The other is to attempt to devise a workout plan with investors. Those developments that still have hope of becoming successful in the future can seek to extend the maturity date on the debt and try to obtain a lower interest rate.
All such plans must be worked out through the Nebraska courts. “We’re creatures of the district court,” one broker-dealer said.
For Kuehl, the downturn means that he will spend much of his time in court working out either debt extensions or workout plans for those districts that file for Chapter 9 bankruptcy rather than selling the debt to investors.
He has recently worked out warrant extensions for several districts and has been shepherding one through Chapter 9 bankruptcy reorganization.
As part of that deal, the district now has 15 years to repay the debt and will give the investors an initial cash distribution of between 28 cents and 30 cents on the dollar.
“It’s not going to be fun for a couple years,” Kuehl said.
The number of new SIDs being created has slowed to a trickle, local bankers said.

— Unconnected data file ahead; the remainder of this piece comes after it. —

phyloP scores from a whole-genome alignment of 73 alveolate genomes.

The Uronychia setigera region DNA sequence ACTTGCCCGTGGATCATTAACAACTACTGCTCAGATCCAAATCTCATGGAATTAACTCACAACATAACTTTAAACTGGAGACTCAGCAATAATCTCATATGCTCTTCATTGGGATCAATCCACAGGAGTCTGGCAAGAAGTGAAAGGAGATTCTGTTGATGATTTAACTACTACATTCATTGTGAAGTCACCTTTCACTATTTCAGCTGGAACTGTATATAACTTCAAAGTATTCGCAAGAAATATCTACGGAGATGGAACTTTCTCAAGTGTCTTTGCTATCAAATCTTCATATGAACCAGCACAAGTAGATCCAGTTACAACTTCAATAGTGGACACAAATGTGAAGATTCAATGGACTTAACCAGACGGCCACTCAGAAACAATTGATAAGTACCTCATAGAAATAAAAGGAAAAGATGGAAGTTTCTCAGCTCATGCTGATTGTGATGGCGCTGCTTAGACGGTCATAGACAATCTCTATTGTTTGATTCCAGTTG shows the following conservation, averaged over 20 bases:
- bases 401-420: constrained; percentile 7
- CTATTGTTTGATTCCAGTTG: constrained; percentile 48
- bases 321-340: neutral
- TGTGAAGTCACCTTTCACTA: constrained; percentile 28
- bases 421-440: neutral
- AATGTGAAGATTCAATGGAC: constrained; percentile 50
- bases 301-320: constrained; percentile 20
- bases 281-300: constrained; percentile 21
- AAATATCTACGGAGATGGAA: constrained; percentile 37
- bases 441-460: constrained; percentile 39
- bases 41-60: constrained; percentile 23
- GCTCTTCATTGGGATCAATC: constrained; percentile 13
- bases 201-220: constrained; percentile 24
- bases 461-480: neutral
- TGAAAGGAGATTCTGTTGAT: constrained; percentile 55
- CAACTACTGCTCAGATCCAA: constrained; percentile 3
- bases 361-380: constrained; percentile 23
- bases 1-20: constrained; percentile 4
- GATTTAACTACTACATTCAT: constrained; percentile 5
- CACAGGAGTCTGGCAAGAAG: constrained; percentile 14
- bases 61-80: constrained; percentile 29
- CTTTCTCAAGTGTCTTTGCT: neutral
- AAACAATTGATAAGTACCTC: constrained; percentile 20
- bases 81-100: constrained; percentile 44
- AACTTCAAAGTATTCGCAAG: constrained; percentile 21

It is cheaper now for developers to buy a lot on an established district than set up their own. It could be years before distressed SIDs begin to recover.
It is estimated that the Omaha region has a glut of lots that could take five years to absorb.
Housing starts have dropped to 2,450 homes last year from a high of about 5,200 in 2005, according to Kuehl.
“There are very few new deals,” he said. “There are about 15,000 lots available, so we need to absorb some of those. There probably won’t be any new subdivisions done for the next couple years.”
Despite predicting a few grim years ahead, most public finance bankers and advisers who work with SIDs said the development tool will likely be around for a long time in Nebraska.
“It was bound to happen to even the best of developers and in the best of underwriting circumstances,” one local bond attorney said. “I’ve been in the bond business for 30 years, and over time these things work themselves out.
“Will the warrant holders get 100 cents on the dollar? Probably not,” the attorney added. “But depending on when the economy picks up and home construction picks up, there will be some collections for the warrant holders, and then the district will reach a level of real estate valuation where bonds can be sold.”